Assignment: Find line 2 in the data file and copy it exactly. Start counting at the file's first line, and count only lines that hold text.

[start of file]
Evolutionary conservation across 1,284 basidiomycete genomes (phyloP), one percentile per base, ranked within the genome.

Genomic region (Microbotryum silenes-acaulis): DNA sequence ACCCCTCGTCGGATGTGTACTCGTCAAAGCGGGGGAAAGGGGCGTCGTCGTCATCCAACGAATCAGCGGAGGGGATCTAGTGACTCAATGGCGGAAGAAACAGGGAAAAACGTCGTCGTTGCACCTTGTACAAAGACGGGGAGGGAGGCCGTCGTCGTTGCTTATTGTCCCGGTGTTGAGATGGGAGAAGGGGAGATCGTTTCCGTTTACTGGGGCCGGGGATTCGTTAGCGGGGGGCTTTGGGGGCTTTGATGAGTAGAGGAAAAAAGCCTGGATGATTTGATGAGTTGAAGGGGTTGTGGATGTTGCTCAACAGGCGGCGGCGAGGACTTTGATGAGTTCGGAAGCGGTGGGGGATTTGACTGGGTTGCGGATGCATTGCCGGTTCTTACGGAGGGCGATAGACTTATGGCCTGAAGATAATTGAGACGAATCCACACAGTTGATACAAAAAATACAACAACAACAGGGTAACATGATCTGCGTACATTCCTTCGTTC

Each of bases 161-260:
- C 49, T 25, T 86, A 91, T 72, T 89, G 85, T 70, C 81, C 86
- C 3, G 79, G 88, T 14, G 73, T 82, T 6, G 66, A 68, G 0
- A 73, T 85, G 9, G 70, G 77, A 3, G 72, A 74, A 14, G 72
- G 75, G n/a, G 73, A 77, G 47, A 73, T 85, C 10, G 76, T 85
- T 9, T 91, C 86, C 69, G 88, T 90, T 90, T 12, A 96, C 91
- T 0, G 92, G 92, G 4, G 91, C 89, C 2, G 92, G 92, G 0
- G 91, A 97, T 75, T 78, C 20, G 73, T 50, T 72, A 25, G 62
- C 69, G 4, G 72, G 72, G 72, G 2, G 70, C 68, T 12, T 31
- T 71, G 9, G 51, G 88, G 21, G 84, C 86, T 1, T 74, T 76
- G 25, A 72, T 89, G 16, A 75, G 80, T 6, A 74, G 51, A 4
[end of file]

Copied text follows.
Genomic region (Microbotryum silenes-acaulis): DNA sequence ACCCCTCGTCGGATGTGTACTCGTCAAAGCGGGGGAAAGGGGCGTCGTCGTCATCCAACGAATCAGCGGAGGGGATCTAGTGACTCAATGGCGGAAGAAACAGGGAAAAACGTCGTCGTTGCACCTTGTACAAAGACGGGGAGGGAGGCCGTCGTCGTTGCTTATTGTCCCGGTGTTGAGATGGGAGAAGGGGAGATCGTTTCCGTTTACTGGGGCCGGGGATTCGTTAGCGGGGGGCTTTGGGGGCTTTGATGAGTAGAGGAAAAAAGCCTGGATGATTTGATGAGTTGAAGGGGTTGTGGATGTTGCTCAACAGGCGGCGGCGAGGACTTTGATGAGTTCGGAAGCGGTGGGGGATTTGACTGGGTTGCGGATGCATTGCCGGTTCTTACGGAGGGCGATAGACTTATGGCCTGAAGATAATTGAGACGAATCCACACAGTTGATACAAAAAATACAACAACAACAGGGTAACATGATCTGCGTACATTCCTTCGTTC